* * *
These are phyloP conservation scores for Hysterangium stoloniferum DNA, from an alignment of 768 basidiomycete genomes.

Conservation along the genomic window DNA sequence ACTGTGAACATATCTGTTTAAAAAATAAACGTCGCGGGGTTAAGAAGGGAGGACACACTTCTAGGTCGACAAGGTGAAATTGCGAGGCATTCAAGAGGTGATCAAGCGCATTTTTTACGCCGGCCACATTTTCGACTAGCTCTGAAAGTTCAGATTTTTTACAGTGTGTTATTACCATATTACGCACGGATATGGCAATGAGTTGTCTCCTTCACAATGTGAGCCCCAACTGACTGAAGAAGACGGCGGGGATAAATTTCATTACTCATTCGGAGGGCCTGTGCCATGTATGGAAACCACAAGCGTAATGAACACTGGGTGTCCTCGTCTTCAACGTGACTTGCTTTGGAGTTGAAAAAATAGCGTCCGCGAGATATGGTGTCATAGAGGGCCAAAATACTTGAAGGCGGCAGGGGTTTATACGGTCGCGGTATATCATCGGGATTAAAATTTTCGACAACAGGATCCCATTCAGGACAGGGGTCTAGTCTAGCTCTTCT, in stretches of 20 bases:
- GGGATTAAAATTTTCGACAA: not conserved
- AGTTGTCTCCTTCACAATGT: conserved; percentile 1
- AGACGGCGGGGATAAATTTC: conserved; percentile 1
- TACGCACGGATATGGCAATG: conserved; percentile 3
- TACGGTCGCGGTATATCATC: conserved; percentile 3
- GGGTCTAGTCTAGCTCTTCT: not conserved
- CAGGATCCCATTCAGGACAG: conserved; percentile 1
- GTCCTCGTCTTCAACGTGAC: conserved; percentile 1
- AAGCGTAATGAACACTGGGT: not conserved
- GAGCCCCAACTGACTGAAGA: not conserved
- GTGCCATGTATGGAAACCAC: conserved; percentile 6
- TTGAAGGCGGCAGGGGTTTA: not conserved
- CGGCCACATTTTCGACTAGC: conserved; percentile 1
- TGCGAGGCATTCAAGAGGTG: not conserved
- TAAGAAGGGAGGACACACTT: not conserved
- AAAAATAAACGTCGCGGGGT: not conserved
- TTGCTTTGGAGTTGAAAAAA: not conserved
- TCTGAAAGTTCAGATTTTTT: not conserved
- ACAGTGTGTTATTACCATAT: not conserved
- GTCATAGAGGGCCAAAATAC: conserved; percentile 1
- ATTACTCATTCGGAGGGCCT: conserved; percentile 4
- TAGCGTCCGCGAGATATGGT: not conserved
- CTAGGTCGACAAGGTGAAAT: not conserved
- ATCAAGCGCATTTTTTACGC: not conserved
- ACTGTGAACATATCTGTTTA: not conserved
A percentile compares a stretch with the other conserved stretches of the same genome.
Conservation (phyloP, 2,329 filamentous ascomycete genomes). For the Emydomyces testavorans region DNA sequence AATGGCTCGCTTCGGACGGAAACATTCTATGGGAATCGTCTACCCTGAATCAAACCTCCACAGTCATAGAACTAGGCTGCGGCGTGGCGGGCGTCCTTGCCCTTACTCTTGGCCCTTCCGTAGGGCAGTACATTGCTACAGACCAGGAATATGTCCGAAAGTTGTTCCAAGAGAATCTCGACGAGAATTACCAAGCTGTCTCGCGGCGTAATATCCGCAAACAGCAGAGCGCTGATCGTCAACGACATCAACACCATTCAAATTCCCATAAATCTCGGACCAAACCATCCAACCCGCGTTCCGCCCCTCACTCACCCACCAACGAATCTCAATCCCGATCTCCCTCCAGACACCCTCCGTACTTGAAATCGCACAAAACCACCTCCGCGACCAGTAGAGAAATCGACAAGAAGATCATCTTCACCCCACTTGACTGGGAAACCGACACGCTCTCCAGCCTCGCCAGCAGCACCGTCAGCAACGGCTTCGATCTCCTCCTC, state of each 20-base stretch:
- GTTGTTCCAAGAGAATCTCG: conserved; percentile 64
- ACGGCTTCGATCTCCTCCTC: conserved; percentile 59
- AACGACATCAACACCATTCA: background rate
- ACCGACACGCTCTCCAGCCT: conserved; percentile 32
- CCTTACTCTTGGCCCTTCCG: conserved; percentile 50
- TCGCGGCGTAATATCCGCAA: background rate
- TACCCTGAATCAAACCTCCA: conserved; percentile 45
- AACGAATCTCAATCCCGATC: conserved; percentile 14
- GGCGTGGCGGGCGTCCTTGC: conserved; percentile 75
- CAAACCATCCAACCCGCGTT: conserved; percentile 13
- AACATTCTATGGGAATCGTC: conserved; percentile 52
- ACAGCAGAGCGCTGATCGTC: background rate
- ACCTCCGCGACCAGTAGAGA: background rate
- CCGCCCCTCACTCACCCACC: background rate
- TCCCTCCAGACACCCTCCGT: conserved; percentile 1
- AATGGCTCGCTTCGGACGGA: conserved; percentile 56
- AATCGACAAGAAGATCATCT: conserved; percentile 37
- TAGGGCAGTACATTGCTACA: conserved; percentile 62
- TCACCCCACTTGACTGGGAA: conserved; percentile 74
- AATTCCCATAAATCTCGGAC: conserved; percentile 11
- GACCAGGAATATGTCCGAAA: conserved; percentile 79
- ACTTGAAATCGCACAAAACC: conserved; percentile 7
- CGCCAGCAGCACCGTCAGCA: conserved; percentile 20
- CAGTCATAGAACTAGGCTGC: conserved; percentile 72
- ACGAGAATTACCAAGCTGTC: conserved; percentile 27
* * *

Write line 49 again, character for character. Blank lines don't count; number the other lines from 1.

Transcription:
- AATTCCCATAAATCTCGGAC: conserved; percentile 11